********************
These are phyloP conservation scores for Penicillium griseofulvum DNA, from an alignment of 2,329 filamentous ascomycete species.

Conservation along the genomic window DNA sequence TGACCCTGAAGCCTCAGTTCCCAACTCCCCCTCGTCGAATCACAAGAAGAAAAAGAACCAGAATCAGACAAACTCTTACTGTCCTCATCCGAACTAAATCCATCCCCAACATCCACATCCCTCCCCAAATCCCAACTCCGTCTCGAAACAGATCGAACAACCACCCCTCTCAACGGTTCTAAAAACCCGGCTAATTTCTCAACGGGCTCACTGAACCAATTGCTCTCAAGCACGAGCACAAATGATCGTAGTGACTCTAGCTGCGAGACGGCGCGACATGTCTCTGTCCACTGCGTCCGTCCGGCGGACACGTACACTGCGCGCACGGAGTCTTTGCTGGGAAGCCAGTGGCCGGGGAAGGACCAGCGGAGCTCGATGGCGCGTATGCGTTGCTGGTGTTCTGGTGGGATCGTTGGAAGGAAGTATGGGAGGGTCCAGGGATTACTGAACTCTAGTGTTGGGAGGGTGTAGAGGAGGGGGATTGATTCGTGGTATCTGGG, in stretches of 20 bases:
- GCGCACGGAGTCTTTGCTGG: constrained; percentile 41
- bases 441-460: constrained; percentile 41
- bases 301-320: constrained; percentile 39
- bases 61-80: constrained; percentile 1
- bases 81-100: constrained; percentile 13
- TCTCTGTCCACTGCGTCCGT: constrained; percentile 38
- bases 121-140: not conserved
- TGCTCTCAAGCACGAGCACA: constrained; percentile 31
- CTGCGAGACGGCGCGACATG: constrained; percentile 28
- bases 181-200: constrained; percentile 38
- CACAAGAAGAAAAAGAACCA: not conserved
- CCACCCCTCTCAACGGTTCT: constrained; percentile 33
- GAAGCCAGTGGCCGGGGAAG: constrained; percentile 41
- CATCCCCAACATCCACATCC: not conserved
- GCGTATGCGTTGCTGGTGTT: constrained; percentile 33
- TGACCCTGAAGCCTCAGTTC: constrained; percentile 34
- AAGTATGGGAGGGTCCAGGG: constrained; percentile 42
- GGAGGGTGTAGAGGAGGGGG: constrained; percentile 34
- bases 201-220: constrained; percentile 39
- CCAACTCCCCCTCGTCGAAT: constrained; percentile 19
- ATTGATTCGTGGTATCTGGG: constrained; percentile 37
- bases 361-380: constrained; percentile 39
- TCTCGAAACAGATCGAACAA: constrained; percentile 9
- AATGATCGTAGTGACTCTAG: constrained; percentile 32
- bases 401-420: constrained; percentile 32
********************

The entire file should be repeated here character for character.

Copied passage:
These are phyloP conservation scores for Penicillium griseofulvum DNA, from an alignment of 2,329 filamentous ascomycete species.

Conservation along the genomic window DNA sequence TGACCCTGAAGCCTCAGTTCCCAACTCCCCCTCGTCGAATCACAAGAAGAAAAAGAACCAGAATCAGACAAACTCTTACTGTCCTCATCCGAACTAAATCCATCCCCAACATCCACATCCCTCCCCAAATCCCAACTCCGTCTCGAAACAGATCGAACAACCACCCCTCTCAACGGTTCTAAAAACCCGGCTAATTTCTCAACGGGCTCACTGAACCAATTGCTCTCAAGCACGAGCACAAATGATCGTAGTGACTCTAGCTGCGAGACGGCGCGACATGTCTCTGTCCACTGCGTCCGTCCGGCGGACACGTACACTGCGCGCACGGAGTCTTTGCTGGGAAGCCAGTGGCCGGGGAAGGACCAGCGGAGCTCGATGGCGCGTATGCGTTGCTGGTGTTCTGGTGGGATCGTTGGAAGGAAGTATGGGAGGGTCCAGGGATTACTGAACTCTAGTGTTGGGAGGGTGTAGAGGAGGGGGATTGATTCGTGGTATCTGGG, in stretches of 20 bases:
- GCGCACGGAGTCTTTGCTGG: constrained; percentile 41
- bases 441-460: constrained; percentile 41
- bases 301-320: constrained; percentile 39
- bases 61-80: constrained; percentile 1
- bases 81-100: constrained; percentile 13
- TCTCTGTCCACTGCGTCCGT: constrained; percentile 38
- bases 121-140: not conserved
- TGCTCTCAAGCACGAGCACA: constrained; percentile 31
- CTGCGAGACGGCGCGACATG: constrained; percentile 28
- bases 181-200: constrained; percentile 38
- CACAAGAAGAAAAAGAACCA: not conserved
- CCACCCCTCTCAACGGTTCT: constrained; percentile 33
- GAAGCCAGTGGCCGGGGAAG: constrained; percentile 41
- CATCCCCAACATCCACATCC: not conserved
- GCGTATGCGTTGCTGGTGTT: constrained; percentile 33
- TGACCCTGAAGCCTCAGTTC: constrained; percentile 34
- AAGTATGGGAGGGTCCAGGG: constrained; percentile 42
- GGAGGGTGTAGAGGAGGGGG: constrained; percentile 34
- bases 201-220: constrained; percentile 39
- CCAACTCCCCCTCGTCGAAT: constrained; percentile 19
- ATTGATTCGTGGTATCTGGG: constrained; percentile 37
- bases 361-380: constrained; percentile 39
- TCTCGAAACAGATCGAACAA: constrained; percentile 9
- AATGATCGTAGTGACTCTAG: constrained; percentile 32
- bases 401-420: constrained; percentile 32